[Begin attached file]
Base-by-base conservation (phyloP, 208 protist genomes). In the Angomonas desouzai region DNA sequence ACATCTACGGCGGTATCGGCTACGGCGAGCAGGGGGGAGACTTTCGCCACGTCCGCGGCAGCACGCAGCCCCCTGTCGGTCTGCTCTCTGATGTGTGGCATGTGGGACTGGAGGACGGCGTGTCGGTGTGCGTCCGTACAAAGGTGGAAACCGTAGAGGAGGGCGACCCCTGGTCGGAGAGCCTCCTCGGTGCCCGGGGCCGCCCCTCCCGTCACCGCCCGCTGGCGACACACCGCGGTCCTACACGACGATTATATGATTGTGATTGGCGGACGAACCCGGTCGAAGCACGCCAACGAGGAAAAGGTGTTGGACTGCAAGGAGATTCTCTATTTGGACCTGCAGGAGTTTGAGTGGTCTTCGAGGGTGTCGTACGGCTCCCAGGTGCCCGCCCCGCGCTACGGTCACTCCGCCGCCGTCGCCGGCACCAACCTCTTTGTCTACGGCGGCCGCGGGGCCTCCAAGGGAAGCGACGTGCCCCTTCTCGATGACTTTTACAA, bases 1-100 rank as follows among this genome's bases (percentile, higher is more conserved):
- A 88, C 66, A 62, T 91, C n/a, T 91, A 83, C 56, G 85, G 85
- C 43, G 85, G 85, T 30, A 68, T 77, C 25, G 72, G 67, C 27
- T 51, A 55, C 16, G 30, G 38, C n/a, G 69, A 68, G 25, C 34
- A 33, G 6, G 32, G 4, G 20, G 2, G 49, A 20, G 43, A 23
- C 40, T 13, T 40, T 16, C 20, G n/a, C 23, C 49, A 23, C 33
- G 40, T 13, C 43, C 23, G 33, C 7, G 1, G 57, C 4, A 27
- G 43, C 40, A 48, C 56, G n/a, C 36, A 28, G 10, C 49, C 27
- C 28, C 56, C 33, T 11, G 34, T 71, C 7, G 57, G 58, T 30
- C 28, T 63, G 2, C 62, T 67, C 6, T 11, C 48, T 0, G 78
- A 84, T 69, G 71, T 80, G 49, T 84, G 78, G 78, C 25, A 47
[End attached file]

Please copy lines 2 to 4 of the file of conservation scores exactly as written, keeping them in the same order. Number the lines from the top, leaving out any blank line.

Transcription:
- A 88, C 66, A 62, T 91, C n/a, T 91, A 83, C 56, G 85, G 85
- C 43, G 85, G 85, T 30, A 68, T 77, C 25, G 72, G 67, C 27
- T 51, A 55, C 16, G 30, G 38, C n/a, G 69, A 68, G 25, C 34